Thursday, August 25, 2005

Officials gather to boost Chickasaw

By SUE WATSON
Staff Writer

Bill Renick, executive director of Marshall County Industrial Authority, said he is pleased with the unity shown by local, state and Congressional representatives, state agencies, and planning development districts to find money for infrastructure at the Expanded Chickasaw Trails Industrial Park.

The meeting August 10 was set to “bring together the proper people involved in different funding for infrastructure,” he said.

The group heard Gil Patterson, with the Atlanta office of the U.S. Economic Development Administration, tell which projects he thinks are eligible for his agency’s funds and how to go about the application process, Renick said.

IDA needs more sources of money to proceed with paving of Mt. Carmel Road and building a half-million gallon water storage tank, he said.

“It was a tremendous turnout,” Renick said.

The lineup was impressive. Representatives from the home offices of Congressman Roger Wicker, and Senators Thad Cochran and Trent Lott, and state representatives Jack Gadd, Kelvin Buck and Tommy Woods were present. Also present were Tim Weston, with Tennessee Valley Authority’s economic development department in Tupelo; Joe Geddie, director of North Mississippi Industrial Development Authority in West Point; Mike Armour, director of the Appalachian Regional Commission (ARC) office in Tupelo; Bill Minor, commissioner with Mississippi Department of Transportation, and Bill Mobley with Mississippi Development Authority.

Locally, the Marshall County Board of Supervisors, Holly Springs Mayor Andre’ Deberry, and Byhalia Mayor Scooter Dempsey attended as well as key staff from those entities and the Chambers of Commerce.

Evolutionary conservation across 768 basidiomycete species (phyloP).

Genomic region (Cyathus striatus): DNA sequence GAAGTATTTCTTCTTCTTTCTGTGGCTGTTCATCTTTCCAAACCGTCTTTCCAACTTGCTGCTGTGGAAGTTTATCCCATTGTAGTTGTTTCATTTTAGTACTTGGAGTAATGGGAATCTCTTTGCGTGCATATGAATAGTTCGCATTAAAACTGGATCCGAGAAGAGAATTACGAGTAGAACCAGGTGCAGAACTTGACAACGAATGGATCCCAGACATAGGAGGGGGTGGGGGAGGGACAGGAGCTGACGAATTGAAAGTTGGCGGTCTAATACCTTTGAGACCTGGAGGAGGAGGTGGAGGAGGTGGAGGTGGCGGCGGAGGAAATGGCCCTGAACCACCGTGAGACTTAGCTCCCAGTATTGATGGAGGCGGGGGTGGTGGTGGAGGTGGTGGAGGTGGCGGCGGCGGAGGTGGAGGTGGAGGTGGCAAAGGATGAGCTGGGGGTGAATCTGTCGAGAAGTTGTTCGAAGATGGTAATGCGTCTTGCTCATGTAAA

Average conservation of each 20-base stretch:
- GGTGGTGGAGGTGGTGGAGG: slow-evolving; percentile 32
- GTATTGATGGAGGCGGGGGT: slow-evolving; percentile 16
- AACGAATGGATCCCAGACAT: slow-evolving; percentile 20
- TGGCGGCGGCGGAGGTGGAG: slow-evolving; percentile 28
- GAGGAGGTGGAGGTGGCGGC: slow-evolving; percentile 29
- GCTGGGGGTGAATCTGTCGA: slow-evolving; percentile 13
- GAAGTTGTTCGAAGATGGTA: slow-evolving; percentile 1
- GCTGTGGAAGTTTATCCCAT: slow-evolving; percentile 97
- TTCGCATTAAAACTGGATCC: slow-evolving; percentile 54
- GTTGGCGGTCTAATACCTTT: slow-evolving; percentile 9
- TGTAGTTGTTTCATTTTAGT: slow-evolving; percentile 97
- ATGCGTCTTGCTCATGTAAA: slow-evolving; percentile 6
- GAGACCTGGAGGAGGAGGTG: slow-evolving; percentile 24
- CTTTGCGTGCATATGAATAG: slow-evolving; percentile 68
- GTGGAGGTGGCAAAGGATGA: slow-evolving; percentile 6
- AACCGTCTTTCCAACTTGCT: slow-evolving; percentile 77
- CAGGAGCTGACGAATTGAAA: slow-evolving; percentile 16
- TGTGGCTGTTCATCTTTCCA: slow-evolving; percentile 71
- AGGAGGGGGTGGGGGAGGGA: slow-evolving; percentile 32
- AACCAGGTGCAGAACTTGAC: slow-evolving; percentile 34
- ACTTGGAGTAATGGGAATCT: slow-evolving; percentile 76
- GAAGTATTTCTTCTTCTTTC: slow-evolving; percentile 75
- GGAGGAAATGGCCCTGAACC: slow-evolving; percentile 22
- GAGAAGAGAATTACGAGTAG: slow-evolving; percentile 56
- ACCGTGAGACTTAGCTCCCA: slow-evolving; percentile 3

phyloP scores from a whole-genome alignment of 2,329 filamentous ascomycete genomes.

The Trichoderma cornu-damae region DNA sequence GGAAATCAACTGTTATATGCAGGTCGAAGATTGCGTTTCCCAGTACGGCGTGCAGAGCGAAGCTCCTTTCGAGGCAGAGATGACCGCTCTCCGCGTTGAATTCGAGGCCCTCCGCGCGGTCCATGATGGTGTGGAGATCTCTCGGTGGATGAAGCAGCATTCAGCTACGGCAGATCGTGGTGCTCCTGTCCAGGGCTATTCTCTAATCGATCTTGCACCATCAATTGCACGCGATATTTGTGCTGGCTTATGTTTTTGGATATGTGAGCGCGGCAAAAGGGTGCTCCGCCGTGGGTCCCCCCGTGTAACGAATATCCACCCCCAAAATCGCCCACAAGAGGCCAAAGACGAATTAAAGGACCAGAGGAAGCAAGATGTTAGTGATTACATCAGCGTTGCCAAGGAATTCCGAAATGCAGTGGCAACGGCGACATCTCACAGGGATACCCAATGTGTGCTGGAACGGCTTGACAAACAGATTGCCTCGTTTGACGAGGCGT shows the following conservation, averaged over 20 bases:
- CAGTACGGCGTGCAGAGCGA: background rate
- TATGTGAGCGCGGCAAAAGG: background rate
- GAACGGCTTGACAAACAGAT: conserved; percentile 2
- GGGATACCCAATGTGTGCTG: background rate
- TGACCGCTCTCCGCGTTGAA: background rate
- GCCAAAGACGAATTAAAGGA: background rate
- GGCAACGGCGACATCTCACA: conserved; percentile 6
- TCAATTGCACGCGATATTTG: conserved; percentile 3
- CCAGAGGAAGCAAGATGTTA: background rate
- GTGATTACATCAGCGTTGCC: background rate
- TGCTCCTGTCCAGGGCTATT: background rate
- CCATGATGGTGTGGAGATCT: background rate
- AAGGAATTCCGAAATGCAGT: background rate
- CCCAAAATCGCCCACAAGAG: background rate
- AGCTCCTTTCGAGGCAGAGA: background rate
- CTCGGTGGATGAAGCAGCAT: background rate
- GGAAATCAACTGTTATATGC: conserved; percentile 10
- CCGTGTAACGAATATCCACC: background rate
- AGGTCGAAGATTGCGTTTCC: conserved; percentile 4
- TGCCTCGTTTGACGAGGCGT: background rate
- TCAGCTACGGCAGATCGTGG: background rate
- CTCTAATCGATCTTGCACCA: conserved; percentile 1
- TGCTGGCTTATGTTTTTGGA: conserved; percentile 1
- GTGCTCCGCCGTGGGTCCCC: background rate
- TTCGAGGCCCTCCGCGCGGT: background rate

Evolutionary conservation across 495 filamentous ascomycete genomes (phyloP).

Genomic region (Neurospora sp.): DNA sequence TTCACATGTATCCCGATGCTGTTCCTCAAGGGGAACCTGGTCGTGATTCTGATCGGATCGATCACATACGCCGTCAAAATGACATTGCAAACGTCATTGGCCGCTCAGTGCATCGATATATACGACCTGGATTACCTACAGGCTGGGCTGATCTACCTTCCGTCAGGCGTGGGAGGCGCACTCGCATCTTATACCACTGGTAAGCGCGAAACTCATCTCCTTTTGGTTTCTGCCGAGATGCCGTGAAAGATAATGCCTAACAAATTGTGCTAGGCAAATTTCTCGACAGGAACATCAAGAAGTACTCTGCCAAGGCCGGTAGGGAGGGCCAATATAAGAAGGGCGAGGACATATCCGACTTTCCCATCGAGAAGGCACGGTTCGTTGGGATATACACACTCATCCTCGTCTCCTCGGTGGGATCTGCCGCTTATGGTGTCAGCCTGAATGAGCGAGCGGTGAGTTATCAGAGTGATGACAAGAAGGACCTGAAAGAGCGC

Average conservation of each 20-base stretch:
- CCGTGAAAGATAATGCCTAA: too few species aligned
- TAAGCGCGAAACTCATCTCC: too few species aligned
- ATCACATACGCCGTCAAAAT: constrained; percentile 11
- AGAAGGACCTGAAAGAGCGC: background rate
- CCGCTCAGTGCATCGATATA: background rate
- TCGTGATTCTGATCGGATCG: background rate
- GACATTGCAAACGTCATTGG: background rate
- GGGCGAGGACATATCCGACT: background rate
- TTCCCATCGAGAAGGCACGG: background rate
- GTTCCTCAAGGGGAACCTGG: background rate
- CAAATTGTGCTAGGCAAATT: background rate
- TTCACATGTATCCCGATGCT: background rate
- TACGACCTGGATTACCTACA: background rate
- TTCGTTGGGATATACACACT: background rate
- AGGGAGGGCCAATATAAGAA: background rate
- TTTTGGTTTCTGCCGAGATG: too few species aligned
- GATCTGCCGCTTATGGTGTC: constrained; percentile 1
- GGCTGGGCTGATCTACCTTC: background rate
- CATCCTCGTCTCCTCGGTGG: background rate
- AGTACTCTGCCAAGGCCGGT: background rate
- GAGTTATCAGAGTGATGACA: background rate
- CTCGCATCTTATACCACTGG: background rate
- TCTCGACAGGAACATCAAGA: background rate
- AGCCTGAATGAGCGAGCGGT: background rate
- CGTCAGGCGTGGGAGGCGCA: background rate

Renick said IDA already has partial funding commitments from ARC and the state for the paving and water supply projects at Chickasaw.

“But we need to fill in some pretty good gaps,” he said. “We were trying to show Gil our cooperative spirit and what we are trying to do up there. When you can get an on-site visit from one of these groups...(you take it).”

Other key business recently concluded was noted by Renick and Minor.

The signing of an interlocal agreement between Marshall County IDA and MDOT just weeks ago paves the way for bonding authority that will allow MDOT to spend federal and state money on I-269. Then MDOT can take bids for I-269 construction on the leg connecting Collierville, Tenn. to I-55 at Hernando, Minor said.

He said similar agreements with DeSoto County allow for a early completion of I-269 through the both counties.

After a bid is awarded, prices are set at the bid price and I-269 construction costs will not be affected by increases in the cost of fuel and steel that have been trending upward, Minor said.

MDOT and the federal highway agency will pay off the bonds at a ratio of 20:80.

The passing of the federal highway bill by congress this year will secure funding for highway construction in Mississippi for the next four or five years, Minor said.

Renick said Northeast Mississippi Planning and Development Authority will prepare applications for funding for IDA.

“They are the ones who do the grunt work on applications and packaging of proposals,” he said.

Later in the day Wednesday, Aug. 10, Patterson and Renick heard a city proposal for development of Holly Springs Commons and from Dr. Kenneth Williams.

“We took advantage of having Patterson here in town and let him know about what we had on our minds,” Renick said. “It was a very good day.”

Renick said he is optimistic that Marshall County will get the attention it needs.

“Our hope is the people who have the authority to help us financially saw our commitment and cooperation,” he said. “I hope it will pay dividends.”

Renick said he would personally like to see IDA do more in economic development.

“My personal wishes are that we become an economic development entity and not just an industrial development entity,” he said. “I plan to with the board’s approval.”


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